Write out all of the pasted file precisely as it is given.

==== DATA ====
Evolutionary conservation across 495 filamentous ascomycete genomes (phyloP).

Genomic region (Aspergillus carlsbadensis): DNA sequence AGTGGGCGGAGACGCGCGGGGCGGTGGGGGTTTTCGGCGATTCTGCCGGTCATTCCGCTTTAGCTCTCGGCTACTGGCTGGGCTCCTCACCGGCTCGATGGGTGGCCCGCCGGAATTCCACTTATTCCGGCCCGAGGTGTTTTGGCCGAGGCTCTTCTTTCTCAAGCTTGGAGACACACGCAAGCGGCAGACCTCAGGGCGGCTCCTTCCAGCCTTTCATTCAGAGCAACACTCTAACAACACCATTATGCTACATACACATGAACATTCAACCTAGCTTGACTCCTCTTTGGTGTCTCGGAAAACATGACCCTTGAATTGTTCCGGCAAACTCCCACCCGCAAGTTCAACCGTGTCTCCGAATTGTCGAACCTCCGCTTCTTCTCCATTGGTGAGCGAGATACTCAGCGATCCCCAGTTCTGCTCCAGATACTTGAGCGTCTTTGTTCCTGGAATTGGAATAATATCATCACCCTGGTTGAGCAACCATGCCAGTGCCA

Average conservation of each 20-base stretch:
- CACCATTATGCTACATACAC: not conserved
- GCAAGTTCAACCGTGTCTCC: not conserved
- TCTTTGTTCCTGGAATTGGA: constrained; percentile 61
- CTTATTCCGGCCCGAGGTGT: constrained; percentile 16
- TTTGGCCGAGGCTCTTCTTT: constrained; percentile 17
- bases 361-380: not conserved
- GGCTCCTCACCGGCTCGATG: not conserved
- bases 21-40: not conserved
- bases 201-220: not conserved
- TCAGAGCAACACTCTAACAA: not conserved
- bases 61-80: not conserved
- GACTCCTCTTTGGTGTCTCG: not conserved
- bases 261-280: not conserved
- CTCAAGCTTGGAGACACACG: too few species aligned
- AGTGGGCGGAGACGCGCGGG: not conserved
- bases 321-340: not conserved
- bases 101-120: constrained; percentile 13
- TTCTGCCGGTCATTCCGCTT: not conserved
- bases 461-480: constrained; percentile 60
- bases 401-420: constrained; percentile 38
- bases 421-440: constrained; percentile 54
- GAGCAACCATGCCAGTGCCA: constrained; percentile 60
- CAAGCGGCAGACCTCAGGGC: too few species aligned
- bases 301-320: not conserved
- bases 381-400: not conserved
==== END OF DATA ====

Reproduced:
Evolutionary conservation across 495 filamentous ascomycete genomes (phyloP).

Genomic region (Aspergillus carlsbadensis): DNA sequence AGTGGGCGGAGACGCGCGGGGCGGTGGGGGTTTTCGGCGATTCTGCCGGTCATTCCGCTTTAGCTCTCGGCTACTGGCTGGGCTCCTCACCGGCTCGATGGGTGGCCCGCCGGAATTCCACTTATTCCGGCCCGAGGTGTTTTGGCCGAGGCTCTTCTTTCTCAAGCTTGGAGACACACGCAAGCGGCAGACCTCAGGGCGGCTCCTTCCAGCCTTTCATTCAGAGCAACACTCTAACAACACCATTATGCTACATACACATGAACATTCAACCTAGCTTGACTCCTCTTTGGTGTCTCGGAAAACATGACCCTTGAATTGTTCCGGCAAACTCCCACCCGCAAGTTCAACCGTGTCTCCGAATTGTCGAACCTCCGCTTCTTCTCCATTGGTGAGCGAGATACTCAGCGATCCCCAGTTCTGCTCCAGATACTTGAGCGTCTTTGTTCCTGGAATTGGAATAATATCATCACCCTGGTTGAGCAACCATGCCAGTGCCA

Average conservation of each 20-base stretch:
- CACCATTATGCTACATACAC: not conserved
- GCAAGTTCAACCGTGTCTCC: not conserved
- TCTTTGTTCCTGGAATTGGA: constrained; percentile 61
- CTTATTCCGGCCCGAGGTGT: constrained; percentile 16
- TTTGGCCGAGGCTCTTCTTT: constrained; percentile 17
- bases 361-380: not conserved
- GGCTCCTCACCGGCTCGATG: not conserved
- bases 21-40: not conserved
- bases 201-220: not conserved
- TCAGAGCAACACTCTAACAA: not conserved
- bases 61-80: not conserved
- GACTCCTCTTTGGTGTCTCG: not conserved
- bases 261-280: not conserved
- CTCAAGCTTGGAGACACACG: too few species aligned
- AGTGGGCGGAGACGCGCGGG: not conserved
- bases 321-340: not conserved
- bases 101-120: constrained; percentile 13
- TTCTGCCGGTCATTCCGCTT: not conserved
- bases 461-480: constrained; percentile 60
- bases 401-420: constrained; percentile 38
- bases 421-440: constrained; percentile 54
- GAGCAACCATGCCAGTGCCA: constrained; percentile 60
- CAAGCGGCAGACCTCAGGGC: too few species aligned
- bases 301-320: not conserved
- bases 381-400: not conserved